A lot has been said about the 73 million-strong millennial generation’s potential to change the world. Not only are millennials known for being uniquely invigorated for the causes and social issues they support, but they’re also ready, willing and able to use non-traditional methods to effect change. Retail, travel, real estate, finance, healthcare and fitness are a few of the industries that come to mind when we think of the millennial impact. Also evolving in response to millennial wants and needs? Law.
Read on for a roundup of four ways the legal profession is changing in the millennial world.
1. Law school curricula are changing.
A recent Forbes report highlighted a trend among millennials to eschew the law profession. Their reasons for pursuing other careers? “Studies have shown that individuals in this age group have different expectations and aspirations for their future. They tend to value flexibility and work-life balance, and they seek work aligned with their personal ethics,” AccessLex CEO Christopher Chapman told Forbes.
Of course, law schools aren’t going to kick back and watch their enrollments decline. Nor are law firms eager to stand by as the generation’s best and brightest talent pursue other careers. Rather, they’re adopting to appeal to the new generation. According to Litera Microsystems, law schools are making a number of changes to their curricula aimed at appealing to millennials, including by offering more experiential learning opportunities, embracing legal technology, and focusing on the ways in which a legal education is meaningful because of its ability to help people.
Proposes Litera Microsystems, “Make no mistake: learning how to think critically and analytically about legal issues is still at the heart of any law school’s curriculum, but we’re excited to see how this updated approach to legal education will turn out a new generation of hands-on, technologically savvy, purpose-driven lawyers.”
2. Performance reviews are getting an overhaul.
Biglaw firm performance reviews are notoriously ineffective due to the gap between feedback and employment decisions. Now comes news that firms are rolling out new programs designed to provide associates with more immediate “flash feedback” aimed not at addressing compensation, but instead at growth, development and fit.
Says Hogan Lovells CEO Stephen Immelt, “You find in the law firm setting that people have very high expectations, very demanding, but there’s not only a reluctance at times to give constructive feedback but also a reluctance to give positive feedback. So by trying to change that rhythm...it’s just another way we as a firm are trying to adapt to a modern workplace with a modern group of associates who have different expectations than I had many years ago when I was a young associate.”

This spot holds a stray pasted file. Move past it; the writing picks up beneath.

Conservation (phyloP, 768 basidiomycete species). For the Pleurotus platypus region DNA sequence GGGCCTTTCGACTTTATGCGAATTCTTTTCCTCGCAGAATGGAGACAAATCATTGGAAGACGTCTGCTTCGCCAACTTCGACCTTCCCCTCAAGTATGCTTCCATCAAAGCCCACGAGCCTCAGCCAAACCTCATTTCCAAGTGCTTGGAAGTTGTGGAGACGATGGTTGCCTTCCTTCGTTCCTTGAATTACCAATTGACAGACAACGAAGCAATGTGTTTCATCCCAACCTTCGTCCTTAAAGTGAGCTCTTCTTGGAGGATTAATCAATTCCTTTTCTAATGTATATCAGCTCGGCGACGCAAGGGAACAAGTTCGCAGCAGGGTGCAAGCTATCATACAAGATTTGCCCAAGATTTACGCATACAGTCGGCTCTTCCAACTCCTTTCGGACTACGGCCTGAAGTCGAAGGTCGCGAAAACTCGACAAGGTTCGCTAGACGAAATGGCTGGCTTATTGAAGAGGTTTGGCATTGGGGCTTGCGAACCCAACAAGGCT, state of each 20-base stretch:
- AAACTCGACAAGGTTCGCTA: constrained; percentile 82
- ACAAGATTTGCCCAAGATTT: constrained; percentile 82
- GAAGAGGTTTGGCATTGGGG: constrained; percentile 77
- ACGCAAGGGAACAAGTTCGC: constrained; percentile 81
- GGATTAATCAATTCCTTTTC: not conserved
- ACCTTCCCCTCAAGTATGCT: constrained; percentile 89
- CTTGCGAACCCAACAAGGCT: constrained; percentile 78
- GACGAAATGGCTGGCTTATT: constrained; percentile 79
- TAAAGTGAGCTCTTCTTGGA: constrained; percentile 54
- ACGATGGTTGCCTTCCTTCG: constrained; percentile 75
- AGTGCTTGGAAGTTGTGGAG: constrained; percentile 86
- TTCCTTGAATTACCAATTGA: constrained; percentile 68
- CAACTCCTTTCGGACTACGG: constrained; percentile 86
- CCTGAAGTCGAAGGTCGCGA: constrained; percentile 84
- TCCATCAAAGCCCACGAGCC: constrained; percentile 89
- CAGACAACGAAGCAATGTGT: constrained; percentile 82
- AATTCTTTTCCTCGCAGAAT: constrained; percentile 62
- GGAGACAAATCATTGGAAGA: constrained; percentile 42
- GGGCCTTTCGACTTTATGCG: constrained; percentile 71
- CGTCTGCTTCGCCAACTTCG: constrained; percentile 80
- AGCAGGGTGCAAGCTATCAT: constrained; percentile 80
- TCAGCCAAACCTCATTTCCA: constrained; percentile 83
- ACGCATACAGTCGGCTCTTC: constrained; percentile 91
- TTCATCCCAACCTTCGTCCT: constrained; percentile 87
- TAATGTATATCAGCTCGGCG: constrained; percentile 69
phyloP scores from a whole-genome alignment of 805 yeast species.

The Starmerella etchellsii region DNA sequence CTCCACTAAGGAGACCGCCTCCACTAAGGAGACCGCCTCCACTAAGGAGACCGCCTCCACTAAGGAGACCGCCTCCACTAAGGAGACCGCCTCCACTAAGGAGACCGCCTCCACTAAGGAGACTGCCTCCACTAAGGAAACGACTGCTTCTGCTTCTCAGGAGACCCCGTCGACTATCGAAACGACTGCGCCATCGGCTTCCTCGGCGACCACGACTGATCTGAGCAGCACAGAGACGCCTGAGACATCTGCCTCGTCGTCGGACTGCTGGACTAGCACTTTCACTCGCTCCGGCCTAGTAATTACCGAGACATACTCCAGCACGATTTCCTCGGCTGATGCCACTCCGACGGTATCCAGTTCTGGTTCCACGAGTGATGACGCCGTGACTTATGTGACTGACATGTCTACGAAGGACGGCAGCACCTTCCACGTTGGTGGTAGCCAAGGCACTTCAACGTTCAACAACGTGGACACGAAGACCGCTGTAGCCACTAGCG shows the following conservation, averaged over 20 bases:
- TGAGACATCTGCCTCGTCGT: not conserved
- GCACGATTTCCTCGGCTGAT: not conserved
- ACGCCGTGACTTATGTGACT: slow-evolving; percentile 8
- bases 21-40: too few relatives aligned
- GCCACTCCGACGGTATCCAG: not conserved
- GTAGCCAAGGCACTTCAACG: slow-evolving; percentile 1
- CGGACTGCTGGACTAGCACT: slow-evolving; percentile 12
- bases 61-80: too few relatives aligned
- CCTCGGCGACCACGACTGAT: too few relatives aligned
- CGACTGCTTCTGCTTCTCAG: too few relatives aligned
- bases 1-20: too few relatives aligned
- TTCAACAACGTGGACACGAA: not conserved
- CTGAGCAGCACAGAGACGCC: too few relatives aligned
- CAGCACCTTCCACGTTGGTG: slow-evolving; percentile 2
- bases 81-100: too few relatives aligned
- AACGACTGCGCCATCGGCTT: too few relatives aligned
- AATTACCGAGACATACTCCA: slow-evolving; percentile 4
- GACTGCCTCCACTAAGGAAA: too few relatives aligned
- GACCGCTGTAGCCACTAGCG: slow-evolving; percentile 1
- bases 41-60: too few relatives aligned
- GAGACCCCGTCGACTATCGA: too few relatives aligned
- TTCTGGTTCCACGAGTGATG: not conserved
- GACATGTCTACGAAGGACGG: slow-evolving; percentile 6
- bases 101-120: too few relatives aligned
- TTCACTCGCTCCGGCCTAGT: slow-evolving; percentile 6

3. Diversity is skyrocketing.
The millennial generation is not only larger than its predecessors, but it’s also the most diverse generation in US history. Because of this, contends Forbes contributor Anna Johansson, “Millennials see diversity and inclusion differently than other generations, and are making a pronounced effort to include more diversity in their workplaces—especially in industries that need diversity the most, or ones that have not kept up with cultural demand.”
Diversity in the legal profession has long been lacking, but change is very much underway. Hopkins & Carley associate Marie Gribble tells Law Practice Today, “The dynamics and makeup of both law firms and the clients they serve are changing. We are seeing a lot more diversity in the clients we serve, and law firms are becoming more reflective of that with practitioners of different ethnicities, backgrounds, and genders.”
4. The focus is shifting from facetime to flexibility.
The billable hour has long reigned supreme in big law, and yet this concept is disagreeable to many millennials for one simple reason: “The feel that time keeping and productivity should be separated,” says LawFuel. Factor in the high value millennials place on work-life balance, and the billable hour becomes incongruent with millennial workers -- particularly when they know they can be just as -- if not more -- productive under different terms.
Adds David Lat for Above the Law, “As clients, millennials rebel against the rigidity of the billable hour. As colleagues, millennials place lower value on facetime, embracing the use of technology to work where and when they please.”
But just because the law sector is changing to accommodate millennials doesn’t mean millennials can’t meet it halfway. If you’re pursuing a law career, make sure to check out The Legal Intelligence’s guide to transitioning from law student to legal practitioner.
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